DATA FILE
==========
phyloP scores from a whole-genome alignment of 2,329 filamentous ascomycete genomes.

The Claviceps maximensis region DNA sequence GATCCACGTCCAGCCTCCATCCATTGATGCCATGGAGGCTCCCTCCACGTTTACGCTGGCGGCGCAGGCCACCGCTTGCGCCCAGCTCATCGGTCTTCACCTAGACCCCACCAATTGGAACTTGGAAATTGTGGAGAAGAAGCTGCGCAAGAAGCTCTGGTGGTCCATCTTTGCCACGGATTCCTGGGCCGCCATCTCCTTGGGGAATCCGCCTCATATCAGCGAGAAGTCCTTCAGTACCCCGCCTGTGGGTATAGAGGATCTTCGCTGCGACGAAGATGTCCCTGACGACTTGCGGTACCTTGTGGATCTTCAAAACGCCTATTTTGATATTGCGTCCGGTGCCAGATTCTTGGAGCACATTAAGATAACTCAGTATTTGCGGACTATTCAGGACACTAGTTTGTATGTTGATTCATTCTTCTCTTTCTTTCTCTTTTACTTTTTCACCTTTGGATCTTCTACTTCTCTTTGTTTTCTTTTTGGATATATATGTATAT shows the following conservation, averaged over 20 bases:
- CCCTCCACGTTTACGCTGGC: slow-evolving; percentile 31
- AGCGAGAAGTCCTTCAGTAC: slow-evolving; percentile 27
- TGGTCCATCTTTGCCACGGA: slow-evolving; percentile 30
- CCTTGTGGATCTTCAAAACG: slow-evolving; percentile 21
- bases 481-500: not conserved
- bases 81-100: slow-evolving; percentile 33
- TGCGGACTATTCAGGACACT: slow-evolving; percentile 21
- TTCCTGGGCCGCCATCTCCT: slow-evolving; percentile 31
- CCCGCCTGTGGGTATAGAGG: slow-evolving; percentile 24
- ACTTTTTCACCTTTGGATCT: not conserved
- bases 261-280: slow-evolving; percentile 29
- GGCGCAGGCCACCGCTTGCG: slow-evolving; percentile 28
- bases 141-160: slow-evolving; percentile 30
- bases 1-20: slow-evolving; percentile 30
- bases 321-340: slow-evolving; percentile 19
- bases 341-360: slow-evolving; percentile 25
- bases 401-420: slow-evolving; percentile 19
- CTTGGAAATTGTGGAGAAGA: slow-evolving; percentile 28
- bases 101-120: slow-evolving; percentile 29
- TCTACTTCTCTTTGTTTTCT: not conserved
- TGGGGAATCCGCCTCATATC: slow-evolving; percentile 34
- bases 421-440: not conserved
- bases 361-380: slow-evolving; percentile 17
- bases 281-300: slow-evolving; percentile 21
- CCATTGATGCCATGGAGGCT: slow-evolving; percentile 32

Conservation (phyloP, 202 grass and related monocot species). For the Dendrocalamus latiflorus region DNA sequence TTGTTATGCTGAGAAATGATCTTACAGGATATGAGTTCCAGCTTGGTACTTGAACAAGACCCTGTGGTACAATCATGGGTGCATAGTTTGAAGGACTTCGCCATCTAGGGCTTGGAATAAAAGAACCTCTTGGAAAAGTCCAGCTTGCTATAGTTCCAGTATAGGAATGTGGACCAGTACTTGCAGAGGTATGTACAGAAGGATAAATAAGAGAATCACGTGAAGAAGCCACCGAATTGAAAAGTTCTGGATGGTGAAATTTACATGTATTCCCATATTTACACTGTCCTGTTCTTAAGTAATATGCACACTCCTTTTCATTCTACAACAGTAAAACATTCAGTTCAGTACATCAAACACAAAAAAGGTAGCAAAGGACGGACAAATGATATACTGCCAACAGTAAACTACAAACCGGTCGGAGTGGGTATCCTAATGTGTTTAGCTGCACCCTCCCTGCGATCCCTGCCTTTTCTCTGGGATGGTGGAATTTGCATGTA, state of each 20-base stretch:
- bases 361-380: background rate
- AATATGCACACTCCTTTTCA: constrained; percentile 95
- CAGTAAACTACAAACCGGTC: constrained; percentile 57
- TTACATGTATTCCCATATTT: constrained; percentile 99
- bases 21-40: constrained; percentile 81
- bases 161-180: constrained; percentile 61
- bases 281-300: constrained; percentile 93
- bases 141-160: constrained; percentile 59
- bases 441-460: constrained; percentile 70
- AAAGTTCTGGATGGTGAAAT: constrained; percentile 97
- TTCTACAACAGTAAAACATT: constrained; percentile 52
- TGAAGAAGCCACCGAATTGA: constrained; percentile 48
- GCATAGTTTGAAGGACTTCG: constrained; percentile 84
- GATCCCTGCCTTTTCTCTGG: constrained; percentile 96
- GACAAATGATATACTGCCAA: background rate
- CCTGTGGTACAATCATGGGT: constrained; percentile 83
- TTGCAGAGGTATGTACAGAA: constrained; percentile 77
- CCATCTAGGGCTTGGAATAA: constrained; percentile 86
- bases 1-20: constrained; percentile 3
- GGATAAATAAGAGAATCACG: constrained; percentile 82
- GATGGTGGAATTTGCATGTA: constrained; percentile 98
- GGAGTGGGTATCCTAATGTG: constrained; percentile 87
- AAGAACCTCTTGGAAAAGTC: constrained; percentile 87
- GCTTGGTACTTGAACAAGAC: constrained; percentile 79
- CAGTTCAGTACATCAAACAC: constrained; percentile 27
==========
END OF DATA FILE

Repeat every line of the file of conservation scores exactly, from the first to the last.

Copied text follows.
phyloP scores from a whole-genome alignment of 2,329 filamentous ascomycete genomes.

The Claviceps maximensis region DNA sequence GATCCACGTCCAGCCTCCATCCATTGATGCCATGGAGGCTCCCTCCACGTTTACGCTGGCGGCGCAGGCCACCGCTTGCGCCCAGCTCATCGGTCTTCACCTAGACCCCACCAATTGGAACTTGGAAATTGTGGAGAAGAAGCTGCGCAAGAAGCTCTGGTGGTCCATCTTTGCCACGGATTCCTGGGCCGCCATCTCCTTGGGGAATCCGCCTCATATCAGCGAGAAGTCCTTCAGTACCCCGCCTGTGGGTATAGAGGATCTTCGCTGCGACGAAGATGTCCCTGACGACTTGCGGTACCTTGTGGATCTTCAAAACGCCTATTTTGATATTGCGTCCGGTGCCAGATTCTTGGAGCACATTAAGATAACTCAGTATTTGCGGACTATTCAGGACACTAGTTTGTATGTTGATTCATTCTTCTCTTTCTTTCTCTTTTACTTTTTCACCTTTGGATCTTCTACTTCTCTTTGTTTTCTTTTTGGATATATATGTATAT shows the following conservation, averaged over 20 bases:
- CCCTCCACGTTTACGCTGGC: slow-evolving; percentile 31
- AGCGAGAAGTCCTTCAGTAC: slow-evolving; percentile 27
- TGGTCCATCTTTGCCACGGA: slow-evolving; percentile 30
- CCTTGTGGATCTTCAAAACG: slow-evolving; percentile 21
- bases 481-500: not conserved
- bases 81-100: slow-evolving; percentile 33
- TGCGGACTATTCAGGACACT: slow-evolving; percentile 21
- TTCCTGGGCCGCCATCTCCT: slow-evolving; percentile 31
- CCCGCCTGTGGGTATAGAGG: slow-evolving; percentile 24
- ACTTTTTCACCTTTGGATCT: not conserved
- bases 261-280: slow-evolving; percentile 29
- GGCGCAGGCCACCGCTTGCG: slow-evolving; percentile 28
- bases 141-160: slow-evolving; percentile 30
- bases 1-20: slow-evolving; percentile 30
- bases 321-340: slow-evolving; percentile 19
- bases 341-360: slow-evolving; percentile 25
- bases 401-420: slow-evolving; percentile 19
- CTTGGAAATTGTGGAGAAGA: slow-evolving; percentile 28
- bases 101-120: slow-evolving; percentile 29
- TCTACTTCTCTTTGTTTTCT: not conserved
- TGGGGAATCCGCCTCATATC: slow-evolving; percentile 34
- bases 421-440: not conserved
- bases 361-380: slow-evolving; percentile 17
- bases 281-300: slow-evolving; percentile 21
- CCATTGATGCCATGGAGGCT: slow-evolving; percentile 32

Conservation (phyloP, 202 grass and related monocot species). For the Dendrocalamus latiflorus region DNA sequence TTGTTATGCTGAGAAATGATCTTACAGGATATGAGTTCCAGCTTGGTACTTGAACAAGACCCTGTGGTACAATCATGGGTGCATAGTTTGAAGGACTTCGCCATCTAGGGCTTGGAATAAAAGAACCTCTTGGAAAAGTCCAGCTTGCTATAGTTCCAGTATAGGAATGTGGACCAGTACTTGCAGAGGTATGTACAGAAGGATAAATAAGAGAATCACGTGAAGAAGCCACCGAATTGAAAAGTTCTGGATGGTGAAATTTACATGTATTCCCATATTTACACTGTCCTGTTCTTAAGTAATATGCACACTCCTTTTCATTCTACAACAGTAAAACATTCAGTTCAGTACATCAAACACAAAAAAGGTAGCAAAGGACGGACAAATGATATACTGCCAACAGTAAACTACAAACCGGTCGGAGTGGGTATCCTAATGTGTTTAGCTGCACCCTCCCTGCGATCCCTGCCTTTTCTCTGGGATGGTGGAATTTGCATGTA, state of each 20-base stretch:
- bases 361-380: background rate
- AATATGCACACTCCTTTTCA: constrained; percentile 95
- CAGTAAACTACAAACCGGTC: constrained; percentile 57
- TTACATGTATTCCCATATTT: constrained; percentile 99
- bases 21-40: constrained; percentile 81
- bases 161-180: constrained; percentile 61
- bases 281-300: constrained; percentile 93
- bases 141-160: constrained; percentile 59
- bases 441-460: constrained; percentile 70
- AAAGTTCTGGATGGTGAAAT: constrained; percentile 97
- TTCTACAACAGTAAAACATT: constrained; percentile 52
- TGAAGAAGCCACCGAATTGA: constrained; percentile 48
- GCATAGTTTGAAGGACTTCG: constrained; percentile 84
- GATCCCTGCCTTTTCTCTGG: constrained; percentile 96
- GACAAATGATATACTGCCAA: background rate
- CCTGTGGTACAATCATGGGT: constrained; percentile 83
- TTGCAGAGGTATGTACAGAA: constrained; percentile 77
- CCATCTAGGGCTTGGAATAA: constrained; percentile 86
- bases 1-20: constrained; percentile 3
- GGATAAATAAGAGAATCACG: constrained; percentile 82
- GATGGTGGAATTTGCATGTA: constrained; percentile 98
- GGAGTGGGTATCCTAATGTG: constrained; percentile 87
- AAGAACCTCTTGGAAAAGTC: constrained; percentile 87
- GCTTGGTACTTGAACAAGAC: constrained; percentile 79
- CAGTTCAGTACATCAAACAC: constrained; percentile 27